For personnel in nuclear power plants, time and distance are critical measurements when it comes to safe inspections. When workers need to enter a high-radiation area to examine a potential problem or make a routine inspection, proximity to radiation and the length of time the inspection takes can increase their effective radiation dose.
Suspected corrosion, or blocked conduits or vessels in the containment area, need to be handled immediately to help avoid accidental radiation leakage. In some cases, the reactor may need to be shut down so that workers outfitted in full-body protective gear can carry out the inspection. However, remote visual inspection (RVI) offers an alternative to this method, helping avoid costly shutdowns, saving time and operational costs, and reducing the risk of a harmful radiation dose for workers.
Radiation Exposure, Limits, and Risks
Exposure to radiation in the workplace is strictly regulated by safety standards, with the annual effective dose limit set at 5 rem (0.05 sievert [Sv]). For comparison, the average person is exposed to less than 0.003 Sv of naturally occurring radiation in a year. Workers in nuclear plants are generally exposed to less than 0.01 Sv annually. According to the standards, this level is considered reasonably safe.
Despite the general safety of working in a nuclear power plant, the “as low as reasonably achievable (ALARA)” principle dictates that workplace radiation safety programs should minimize employee exposure as much as possible. RVI methods can enable these workers to make their inspections from a sufficient distance to help decrease their annual effective dose level.
What RVI Can Do to Reduce Radiation Exposure
Water is essential to nuclear energy production. How the water is used can vary depending on the plant and type of technology. In a pressurized water reactor, water is generally used in three stages. They are:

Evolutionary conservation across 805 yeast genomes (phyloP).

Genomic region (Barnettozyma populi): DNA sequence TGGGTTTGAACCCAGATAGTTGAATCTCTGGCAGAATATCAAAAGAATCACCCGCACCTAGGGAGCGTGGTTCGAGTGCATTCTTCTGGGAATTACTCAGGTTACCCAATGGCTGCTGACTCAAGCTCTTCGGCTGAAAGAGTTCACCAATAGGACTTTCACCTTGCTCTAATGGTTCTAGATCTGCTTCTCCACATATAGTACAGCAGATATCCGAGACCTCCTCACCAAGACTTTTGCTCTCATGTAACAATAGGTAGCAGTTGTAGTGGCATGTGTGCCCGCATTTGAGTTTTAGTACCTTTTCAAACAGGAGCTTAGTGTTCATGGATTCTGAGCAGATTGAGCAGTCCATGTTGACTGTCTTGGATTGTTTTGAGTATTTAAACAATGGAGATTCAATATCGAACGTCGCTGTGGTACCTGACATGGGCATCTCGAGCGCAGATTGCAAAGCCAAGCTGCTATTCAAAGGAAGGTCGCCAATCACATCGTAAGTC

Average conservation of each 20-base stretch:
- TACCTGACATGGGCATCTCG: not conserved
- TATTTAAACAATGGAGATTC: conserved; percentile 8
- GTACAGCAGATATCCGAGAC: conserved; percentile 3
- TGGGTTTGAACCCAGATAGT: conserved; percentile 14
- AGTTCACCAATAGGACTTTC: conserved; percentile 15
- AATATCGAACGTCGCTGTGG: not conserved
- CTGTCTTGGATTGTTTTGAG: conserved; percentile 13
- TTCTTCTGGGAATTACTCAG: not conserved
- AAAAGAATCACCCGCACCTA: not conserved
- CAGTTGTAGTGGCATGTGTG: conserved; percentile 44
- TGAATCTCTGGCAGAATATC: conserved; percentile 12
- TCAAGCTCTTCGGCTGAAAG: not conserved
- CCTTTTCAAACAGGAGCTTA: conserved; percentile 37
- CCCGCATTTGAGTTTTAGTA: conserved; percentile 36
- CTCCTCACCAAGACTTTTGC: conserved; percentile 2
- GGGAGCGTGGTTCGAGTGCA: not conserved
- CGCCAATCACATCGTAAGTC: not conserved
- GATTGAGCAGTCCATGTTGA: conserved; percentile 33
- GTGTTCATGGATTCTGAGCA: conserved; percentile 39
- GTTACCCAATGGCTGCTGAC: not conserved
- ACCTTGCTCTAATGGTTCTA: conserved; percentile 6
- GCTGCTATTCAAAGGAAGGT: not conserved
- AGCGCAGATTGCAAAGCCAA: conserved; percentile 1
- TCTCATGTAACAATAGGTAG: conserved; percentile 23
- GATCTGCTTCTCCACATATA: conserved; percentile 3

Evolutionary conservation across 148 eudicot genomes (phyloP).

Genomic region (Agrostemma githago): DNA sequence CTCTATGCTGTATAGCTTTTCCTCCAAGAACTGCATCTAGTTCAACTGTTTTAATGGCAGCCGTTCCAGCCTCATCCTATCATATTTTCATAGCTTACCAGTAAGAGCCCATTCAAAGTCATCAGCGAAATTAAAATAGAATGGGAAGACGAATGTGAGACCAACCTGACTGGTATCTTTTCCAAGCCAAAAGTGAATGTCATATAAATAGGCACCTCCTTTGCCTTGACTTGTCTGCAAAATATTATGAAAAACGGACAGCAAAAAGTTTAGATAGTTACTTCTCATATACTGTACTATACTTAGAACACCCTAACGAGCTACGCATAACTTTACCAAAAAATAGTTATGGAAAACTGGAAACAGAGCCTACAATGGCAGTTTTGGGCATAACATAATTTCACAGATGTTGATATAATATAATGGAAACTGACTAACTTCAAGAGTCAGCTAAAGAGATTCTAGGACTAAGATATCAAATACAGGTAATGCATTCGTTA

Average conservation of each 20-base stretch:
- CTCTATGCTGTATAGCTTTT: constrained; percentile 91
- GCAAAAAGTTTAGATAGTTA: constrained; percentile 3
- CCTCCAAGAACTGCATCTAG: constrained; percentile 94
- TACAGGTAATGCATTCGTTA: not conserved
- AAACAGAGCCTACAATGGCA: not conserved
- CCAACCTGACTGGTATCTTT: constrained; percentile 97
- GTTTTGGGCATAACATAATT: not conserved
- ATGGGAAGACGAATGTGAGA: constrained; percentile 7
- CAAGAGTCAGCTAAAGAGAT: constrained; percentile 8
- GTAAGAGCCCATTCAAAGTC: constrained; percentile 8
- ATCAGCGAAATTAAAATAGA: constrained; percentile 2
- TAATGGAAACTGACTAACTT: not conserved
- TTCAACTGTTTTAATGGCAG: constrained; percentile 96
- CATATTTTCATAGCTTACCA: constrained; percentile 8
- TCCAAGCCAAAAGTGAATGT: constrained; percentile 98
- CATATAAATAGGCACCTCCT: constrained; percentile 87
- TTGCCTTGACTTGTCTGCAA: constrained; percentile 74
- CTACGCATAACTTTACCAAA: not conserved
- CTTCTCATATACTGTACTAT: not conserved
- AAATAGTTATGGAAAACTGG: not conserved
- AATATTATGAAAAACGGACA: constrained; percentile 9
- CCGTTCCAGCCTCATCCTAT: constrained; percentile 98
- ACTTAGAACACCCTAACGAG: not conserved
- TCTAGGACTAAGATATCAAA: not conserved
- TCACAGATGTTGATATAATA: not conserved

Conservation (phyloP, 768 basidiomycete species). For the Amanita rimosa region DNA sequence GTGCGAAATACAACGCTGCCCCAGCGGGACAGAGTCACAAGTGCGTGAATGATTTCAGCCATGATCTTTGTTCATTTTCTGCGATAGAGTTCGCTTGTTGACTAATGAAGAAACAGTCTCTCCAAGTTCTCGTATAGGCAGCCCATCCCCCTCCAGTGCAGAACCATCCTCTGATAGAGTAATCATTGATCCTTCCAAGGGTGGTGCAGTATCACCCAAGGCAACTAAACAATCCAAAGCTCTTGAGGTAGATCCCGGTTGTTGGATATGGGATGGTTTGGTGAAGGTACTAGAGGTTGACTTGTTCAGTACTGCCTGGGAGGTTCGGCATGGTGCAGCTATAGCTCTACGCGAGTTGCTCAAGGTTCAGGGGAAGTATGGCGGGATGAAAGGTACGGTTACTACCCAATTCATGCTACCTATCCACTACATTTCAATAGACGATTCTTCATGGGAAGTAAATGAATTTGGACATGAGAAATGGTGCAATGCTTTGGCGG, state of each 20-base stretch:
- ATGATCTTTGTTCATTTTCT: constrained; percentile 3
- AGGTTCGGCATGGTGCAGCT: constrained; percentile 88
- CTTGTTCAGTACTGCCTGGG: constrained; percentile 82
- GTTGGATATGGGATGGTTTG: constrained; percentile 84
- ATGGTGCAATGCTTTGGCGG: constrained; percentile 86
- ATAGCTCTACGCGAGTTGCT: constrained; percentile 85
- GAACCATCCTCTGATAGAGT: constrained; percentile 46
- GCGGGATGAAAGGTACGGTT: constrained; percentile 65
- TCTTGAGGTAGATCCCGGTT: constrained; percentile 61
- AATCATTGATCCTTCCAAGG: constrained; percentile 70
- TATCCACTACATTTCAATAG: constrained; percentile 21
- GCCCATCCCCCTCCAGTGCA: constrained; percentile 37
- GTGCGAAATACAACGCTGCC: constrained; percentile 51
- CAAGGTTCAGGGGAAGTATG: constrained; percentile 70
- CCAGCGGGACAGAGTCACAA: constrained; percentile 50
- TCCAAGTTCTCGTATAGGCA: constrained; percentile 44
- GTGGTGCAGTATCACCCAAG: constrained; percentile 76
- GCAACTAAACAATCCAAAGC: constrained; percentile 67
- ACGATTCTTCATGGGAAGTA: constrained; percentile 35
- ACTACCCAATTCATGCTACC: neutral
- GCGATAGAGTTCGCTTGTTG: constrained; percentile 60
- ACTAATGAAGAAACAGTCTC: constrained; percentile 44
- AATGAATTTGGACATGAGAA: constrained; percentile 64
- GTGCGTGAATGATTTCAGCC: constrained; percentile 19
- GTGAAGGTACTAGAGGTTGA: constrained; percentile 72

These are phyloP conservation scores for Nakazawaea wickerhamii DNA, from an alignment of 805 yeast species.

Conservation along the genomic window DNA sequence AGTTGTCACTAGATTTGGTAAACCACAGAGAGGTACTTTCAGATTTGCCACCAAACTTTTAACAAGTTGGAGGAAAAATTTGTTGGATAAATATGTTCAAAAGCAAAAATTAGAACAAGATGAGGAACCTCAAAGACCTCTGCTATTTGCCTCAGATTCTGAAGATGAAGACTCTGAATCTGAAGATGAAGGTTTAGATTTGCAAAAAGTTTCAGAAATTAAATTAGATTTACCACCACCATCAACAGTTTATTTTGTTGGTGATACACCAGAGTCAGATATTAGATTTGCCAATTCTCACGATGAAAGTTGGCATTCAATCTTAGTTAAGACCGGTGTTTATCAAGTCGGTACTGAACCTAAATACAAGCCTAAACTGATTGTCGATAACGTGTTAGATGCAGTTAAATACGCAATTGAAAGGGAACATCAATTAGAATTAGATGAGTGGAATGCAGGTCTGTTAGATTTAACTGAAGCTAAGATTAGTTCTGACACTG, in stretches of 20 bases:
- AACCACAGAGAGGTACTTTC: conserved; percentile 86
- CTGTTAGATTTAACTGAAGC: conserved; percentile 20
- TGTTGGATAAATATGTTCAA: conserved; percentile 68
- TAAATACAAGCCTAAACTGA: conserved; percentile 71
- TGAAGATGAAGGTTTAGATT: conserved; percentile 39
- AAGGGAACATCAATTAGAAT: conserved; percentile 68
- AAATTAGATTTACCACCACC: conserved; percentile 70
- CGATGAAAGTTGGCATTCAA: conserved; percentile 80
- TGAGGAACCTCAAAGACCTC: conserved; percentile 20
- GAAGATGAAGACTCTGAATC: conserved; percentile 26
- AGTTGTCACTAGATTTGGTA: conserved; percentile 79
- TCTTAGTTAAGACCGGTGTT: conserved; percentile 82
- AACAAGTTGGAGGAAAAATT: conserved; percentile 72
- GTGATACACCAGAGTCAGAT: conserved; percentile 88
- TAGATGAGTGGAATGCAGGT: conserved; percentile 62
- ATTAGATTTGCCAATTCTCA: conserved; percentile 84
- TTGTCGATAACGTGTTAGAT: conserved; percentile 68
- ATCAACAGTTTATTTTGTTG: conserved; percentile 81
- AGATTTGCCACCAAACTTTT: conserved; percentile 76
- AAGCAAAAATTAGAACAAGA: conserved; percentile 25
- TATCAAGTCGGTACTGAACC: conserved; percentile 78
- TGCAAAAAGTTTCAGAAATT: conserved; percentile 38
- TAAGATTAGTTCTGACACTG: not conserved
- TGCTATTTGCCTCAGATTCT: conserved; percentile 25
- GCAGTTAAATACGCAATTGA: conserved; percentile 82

■ Stage 1. In the radiation containment building, water helps cool the uranium rods in the nuclear reactor; during this process, the water is heated by the reactor.
■ Stage 2. The radioactive (or “dirty”) water from the reactor is sent in a loop to heat a reservoir of fresh, clean water.
■ Stage 3. Once the clean water is heated, it turns into steam, which powers the generator’s turbine.
1. Pipes and vessels located within the containment structure at a nuclear power plant are in a high-radiation area. Workers in these areas are exposed to this radiation and must wear full-body protective gear. Remote visual inspection is a way to enhance worker safety by keeping workers farther away from high-radiation areas as inspections are performed. Courtesy: Olympus
The pipes and vessels located within the containment structure are in a high-radiation area (Figure 1). Even with anticontamination suits and other personal protective equipment (PPE), workers who perform inspections in this area will inevitably be exposed to higher doses of radiation.
RVI offers a way for workers to carry out inspections in hazardous locations without physically entering the area. As well as letting workers maintain a safe distance from high-radiation areas, a videoscope equipped with a long insertion tube can enable the inspection of difficult-to-access locations, such as water conduits. The longer the insertion tube, the farther away the workers can be from the radiation.
Videoscope Durability in Radioactive Conditions